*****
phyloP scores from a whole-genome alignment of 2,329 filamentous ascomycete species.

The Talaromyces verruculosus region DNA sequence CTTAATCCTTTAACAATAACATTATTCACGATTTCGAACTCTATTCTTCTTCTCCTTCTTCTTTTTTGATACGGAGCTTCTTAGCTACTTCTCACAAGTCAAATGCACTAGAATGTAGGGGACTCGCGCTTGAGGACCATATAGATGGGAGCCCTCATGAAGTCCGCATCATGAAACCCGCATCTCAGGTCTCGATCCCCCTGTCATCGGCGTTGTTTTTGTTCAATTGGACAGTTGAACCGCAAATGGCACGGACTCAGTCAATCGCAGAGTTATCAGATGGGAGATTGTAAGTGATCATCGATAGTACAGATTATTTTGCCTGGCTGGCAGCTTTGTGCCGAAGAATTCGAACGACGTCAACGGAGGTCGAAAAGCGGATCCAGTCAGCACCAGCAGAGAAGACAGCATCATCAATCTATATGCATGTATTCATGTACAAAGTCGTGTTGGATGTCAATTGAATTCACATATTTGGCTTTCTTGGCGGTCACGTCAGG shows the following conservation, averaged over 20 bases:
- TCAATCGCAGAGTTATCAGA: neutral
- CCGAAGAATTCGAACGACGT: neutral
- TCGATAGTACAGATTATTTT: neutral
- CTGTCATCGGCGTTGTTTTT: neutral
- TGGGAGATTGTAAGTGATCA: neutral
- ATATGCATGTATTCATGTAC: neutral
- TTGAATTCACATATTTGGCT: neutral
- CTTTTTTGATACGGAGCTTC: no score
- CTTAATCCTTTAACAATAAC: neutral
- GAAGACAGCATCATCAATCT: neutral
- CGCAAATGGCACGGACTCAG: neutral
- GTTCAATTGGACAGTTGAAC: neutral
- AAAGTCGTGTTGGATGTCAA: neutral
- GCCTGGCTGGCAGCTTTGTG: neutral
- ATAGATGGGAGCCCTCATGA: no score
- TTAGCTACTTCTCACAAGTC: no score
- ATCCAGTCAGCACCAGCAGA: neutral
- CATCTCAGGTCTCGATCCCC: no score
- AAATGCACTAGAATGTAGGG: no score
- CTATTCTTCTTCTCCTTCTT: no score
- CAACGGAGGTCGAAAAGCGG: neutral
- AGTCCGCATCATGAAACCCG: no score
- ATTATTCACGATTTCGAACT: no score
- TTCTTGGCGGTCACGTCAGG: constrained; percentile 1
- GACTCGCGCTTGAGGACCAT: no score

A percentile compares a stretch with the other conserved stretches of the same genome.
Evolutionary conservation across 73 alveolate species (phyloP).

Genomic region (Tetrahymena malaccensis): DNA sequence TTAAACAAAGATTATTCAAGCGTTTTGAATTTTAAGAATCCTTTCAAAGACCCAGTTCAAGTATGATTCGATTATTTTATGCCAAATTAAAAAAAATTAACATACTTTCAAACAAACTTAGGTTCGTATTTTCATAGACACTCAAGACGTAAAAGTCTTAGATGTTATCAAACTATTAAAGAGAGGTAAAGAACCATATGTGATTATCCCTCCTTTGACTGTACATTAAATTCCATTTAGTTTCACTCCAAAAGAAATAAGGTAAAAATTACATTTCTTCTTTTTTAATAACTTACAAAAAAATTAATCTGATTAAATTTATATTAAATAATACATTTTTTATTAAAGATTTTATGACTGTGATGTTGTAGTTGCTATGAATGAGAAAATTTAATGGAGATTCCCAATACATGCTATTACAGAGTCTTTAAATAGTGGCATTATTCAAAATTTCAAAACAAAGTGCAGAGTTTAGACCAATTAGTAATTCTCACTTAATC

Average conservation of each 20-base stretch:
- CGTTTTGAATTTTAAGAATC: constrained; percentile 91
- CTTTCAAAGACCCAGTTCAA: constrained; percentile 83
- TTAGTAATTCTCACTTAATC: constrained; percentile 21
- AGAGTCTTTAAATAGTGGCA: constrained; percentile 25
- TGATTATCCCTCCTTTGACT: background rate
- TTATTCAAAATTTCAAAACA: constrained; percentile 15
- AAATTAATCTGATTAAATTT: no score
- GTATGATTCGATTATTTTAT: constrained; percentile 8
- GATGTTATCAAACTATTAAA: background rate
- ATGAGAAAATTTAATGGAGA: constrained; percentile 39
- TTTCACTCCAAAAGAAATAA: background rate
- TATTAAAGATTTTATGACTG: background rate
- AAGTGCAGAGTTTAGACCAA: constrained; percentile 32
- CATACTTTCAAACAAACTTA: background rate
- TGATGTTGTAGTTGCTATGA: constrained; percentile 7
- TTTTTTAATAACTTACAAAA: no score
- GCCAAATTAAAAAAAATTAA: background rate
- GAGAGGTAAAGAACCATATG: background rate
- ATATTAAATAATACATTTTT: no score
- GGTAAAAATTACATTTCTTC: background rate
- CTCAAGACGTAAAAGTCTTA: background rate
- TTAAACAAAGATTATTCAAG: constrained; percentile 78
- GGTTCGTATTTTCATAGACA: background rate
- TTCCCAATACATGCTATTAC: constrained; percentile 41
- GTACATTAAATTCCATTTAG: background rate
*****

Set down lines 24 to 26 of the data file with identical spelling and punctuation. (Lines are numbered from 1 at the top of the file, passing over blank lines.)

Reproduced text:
- AGTCCGCATCATGAAACCCG: no score
- ATTATTCACGATTTCGAACT: no score
- TTCTTGGCGGTCACGTCAGG: constrained; percentile 1